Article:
Pumpkin Goblins: just like elves stealing toys

When an elite squad of pumpkin-snatching goblins shows up at your house, they usually make off with your pumpkins before you realize it. That way, you can blame teenagers and don’t have to consider the fact that goblins exist.

This is the second preview of my upcoming middle-grade chapter book, Pumpkin Goblins. And the scene I read here is one of my absolute favorites. In it, Amber finds herself face-to-face with the three goblins who tried to steal her pumpkin. One of the first pieces of this story I wrote was the bit of dialogue in which the goblins think she’s named Ember (like fires), rather than Amber (like dead bugs that were fossilized a million years ago). There’s a story behind that.

Originally, Amber’s name was Ember. I think I had Elfquest on the brain, but it also seemed like a cool name, one that went with jack-o-lanterns and spooky forests.

The problem with cool names?

They set off Mary Sue alerts in my head. And since Amber is definitely not a Mary Sue, I thought it would be better to give her a “normal” name. Changing one letter was an incredibly time-efficient way to do this. But it works on another level too: my best friend growing up was named Amber. We usually played outdoors and sometimes went on adventures, so I think Amber is a fitting namesake*.

Here’s the transcript:

The goblin leader took one long step so that he was directly in front of her, close enough to grab the pumpkin and run. He locked eyes with Amber, and she felt aware, in a way that she never had before, of being human. Of having fat and muscle flesh out the gaps of her skeleton where the goblin had knees and elbows and all kinds of joints poking out of his wiry frame. Of having soft human skin with peach-fuzz hair where the goblin was the almost-smooth gray-brown of a birch tree. He flashed her a wicked little grin, his teeth neatly pointed. “What’s your name?”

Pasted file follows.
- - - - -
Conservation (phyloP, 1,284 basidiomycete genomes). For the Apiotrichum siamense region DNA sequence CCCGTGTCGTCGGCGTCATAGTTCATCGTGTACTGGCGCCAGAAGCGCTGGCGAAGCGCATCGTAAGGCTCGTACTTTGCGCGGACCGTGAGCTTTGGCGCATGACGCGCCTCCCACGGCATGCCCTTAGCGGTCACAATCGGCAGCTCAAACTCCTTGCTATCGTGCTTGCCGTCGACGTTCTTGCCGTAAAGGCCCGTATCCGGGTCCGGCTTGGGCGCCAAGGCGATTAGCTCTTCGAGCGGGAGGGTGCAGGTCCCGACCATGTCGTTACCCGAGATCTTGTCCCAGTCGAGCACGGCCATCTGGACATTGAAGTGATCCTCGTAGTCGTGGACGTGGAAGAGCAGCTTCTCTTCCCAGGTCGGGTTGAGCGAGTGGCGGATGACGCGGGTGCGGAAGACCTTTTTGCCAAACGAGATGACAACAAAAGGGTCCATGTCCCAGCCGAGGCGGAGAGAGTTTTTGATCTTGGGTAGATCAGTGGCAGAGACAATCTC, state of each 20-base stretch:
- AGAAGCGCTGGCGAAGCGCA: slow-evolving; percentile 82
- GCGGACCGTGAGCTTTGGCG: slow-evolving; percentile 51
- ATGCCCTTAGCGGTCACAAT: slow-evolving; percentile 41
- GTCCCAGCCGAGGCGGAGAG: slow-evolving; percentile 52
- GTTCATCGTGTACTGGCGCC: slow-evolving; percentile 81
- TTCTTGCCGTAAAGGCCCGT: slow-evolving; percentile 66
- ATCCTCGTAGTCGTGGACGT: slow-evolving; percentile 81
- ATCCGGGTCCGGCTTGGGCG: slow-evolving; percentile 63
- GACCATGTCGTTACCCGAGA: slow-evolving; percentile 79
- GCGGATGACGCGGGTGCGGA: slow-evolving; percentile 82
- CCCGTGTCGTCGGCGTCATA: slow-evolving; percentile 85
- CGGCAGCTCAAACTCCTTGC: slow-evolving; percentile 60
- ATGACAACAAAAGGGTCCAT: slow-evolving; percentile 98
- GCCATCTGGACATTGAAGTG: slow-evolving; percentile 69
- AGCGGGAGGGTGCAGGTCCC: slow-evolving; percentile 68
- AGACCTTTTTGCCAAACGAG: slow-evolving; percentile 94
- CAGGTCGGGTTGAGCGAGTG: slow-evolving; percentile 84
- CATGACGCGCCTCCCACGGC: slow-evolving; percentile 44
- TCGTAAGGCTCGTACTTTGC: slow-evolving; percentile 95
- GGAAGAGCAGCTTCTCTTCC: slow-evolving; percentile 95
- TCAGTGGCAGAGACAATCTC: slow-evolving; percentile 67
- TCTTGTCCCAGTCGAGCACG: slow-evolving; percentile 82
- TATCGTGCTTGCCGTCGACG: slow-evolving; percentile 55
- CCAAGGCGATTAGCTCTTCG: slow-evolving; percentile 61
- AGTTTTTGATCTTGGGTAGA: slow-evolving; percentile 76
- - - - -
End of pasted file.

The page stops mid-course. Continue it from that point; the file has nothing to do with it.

“Amber.”

“Ember?”

“We like embers,” said the other two, bouncing their words off each other. “Because we like fires.”

“No, Amber, like dead bugs that were fossilized a million years ago.”

“Oh.”

“Amber.”

“Like dead bugs.”

“That’s a lovely name for a girl.”

The goblin leader turned around to the other two and announced to them, “I don’t think she’s going to help us. She obviously doesn’t care about Halloween.”

“I care. I care more than you! You’re trying to ruin my Halloween.”

“If we don’t get enough pumpkins, everyone’s Halloween will be ruined.”

The other two jumped in. “Ruined.”

“Ruined and wrecked.”

“Wrecked and wretched.”

Amber glared at the goblins.

“Look,” said the lead goblin. “This is all aboveboard and legitimate business, and we would be glad to show you identification, if we had anything like that.”

The tall goblin with the trench coat piped in, “We’re just like elves stealing toys, only for us it’s pumpkins.”

“Elves make toys, not steal them.”

“That’s what you think. Ever lose your favorite toy at the mall, and you swear you never let it out of your hand?”

“Well, yeah, but I think I just left it at the shoe store.”

“Oh, elves and shoes, elves and shoes,” muttered the lead goblin. “You said you’re having a bad Halloween?”

Amber glanced into the lit living room window, where her brother was playing video games with Sybil. “It’s the worst Halloween ever.”

The tall one leaned into her face ominously. “And it’s going to get worse still. Not just for you. For everyone. Summer-warm air. Half-hearted tricks. Reluctantly-given treats.”

Suddenly, the third goblin, the one with the sunglasses and fingerless gloves, the one who had spoken least, jumped up off the small garden rock she had been squatting on and waved the other two goblins into a huddle. They talked rapidly for a moment in language that was both higher and lovelier than Amber had expected, then turned again to face her.